I would have to agree about the atmosphere in Southern writing. That is one of the reasons I love to read it. I hadn’t heard of Her Sister’s Shadow, but it does sound like it bears some investigating. Especially since Katherine knows how important the ambiance of setting is. Great post today!

  9. June 10, 2011 11:55 am

    This book sounds great! Just reading about it makes me want to get a copy so that I can find out what happened between these two sisters to leave them so far apart from each other. Great post!

  10. June 10, 2011 12:35 pm

    The setting is one of the aspects of reading I enjoy so much. It’s a way of traveling to places I may never physically be able to go. When done well, I feel as if I’m really there. Lovely, well-written post – a nice taste of her writing. Now I have to read the book.

  11. June 10, 2011 1:07 pm

    Will definitely have to read, great post and the setting sounds really good.

  12. June 10, 2011 2:52 pm

    Although I’m partial to a few settings (the South, New England, Ireland) it’s really the story that must grab me first. I enjoyed the guest post and have added Her Sister’s Shadow to my list of books to read soon.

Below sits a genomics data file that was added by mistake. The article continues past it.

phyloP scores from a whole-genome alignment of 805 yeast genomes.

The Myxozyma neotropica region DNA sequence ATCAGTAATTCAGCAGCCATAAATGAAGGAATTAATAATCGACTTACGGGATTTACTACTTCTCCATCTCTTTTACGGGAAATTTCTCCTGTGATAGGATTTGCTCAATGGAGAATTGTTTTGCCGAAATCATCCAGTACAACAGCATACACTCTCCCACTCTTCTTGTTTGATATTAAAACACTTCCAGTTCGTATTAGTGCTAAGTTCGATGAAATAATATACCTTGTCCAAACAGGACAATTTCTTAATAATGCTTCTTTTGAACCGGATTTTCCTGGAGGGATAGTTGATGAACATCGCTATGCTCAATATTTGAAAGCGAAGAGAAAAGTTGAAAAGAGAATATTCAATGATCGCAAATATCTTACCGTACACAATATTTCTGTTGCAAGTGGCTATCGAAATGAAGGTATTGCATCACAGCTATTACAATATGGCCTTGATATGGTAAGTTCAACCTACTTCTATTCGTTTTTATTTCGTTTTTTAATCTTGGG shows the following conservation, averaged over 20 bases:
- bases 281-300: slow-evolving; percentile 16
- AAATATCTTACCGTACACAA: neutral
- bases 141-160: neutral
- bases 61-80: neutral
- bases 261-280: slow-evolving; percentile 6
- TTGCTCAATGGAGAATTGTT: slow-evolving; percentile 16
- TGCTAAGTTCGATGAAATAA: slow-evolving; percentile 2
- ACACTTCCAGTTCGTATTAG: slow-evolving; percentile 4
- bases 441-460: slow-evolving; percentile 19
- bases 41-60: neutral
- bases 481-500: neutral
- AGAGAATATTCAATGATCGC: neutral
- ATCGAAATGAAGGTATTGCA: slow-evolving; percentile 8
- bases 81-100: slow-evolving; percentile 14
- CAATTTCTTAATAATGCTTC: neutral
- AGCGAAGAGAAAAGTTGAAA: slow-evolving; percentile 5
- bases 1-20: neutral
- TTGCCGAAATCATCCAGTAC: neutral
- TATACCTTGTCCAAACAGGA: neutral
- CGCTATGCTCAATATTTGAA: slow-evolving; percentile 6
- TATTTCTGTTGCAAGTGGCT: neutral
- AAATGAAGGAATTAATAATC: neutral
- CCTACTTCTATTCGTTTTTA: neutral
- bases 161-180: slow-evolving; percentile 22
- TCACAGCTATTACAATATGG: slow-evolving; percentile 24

13. June 10, 2011 3:05 pm

    Wow, what a great guest post….and the novel sounds good too. I really love books in which the setting becomes a character in itself, like with China in Lisa See’s novels, Shanghai Girls and Dreams of Joy. I think that’s fascinating.

  14. June 10, 2011 4:55 pm

    I am looking forward to reading this book.

  15. June 10, 2011 11:13 pm

    Yes! Setting can be a character (as Serena says), and it definitely can drive the story.

    I’d love to ask Katharine Britton about her choice to create a fictional town (Whitehead), that always interests me (“real” setting vs. the atmosphere of a setting)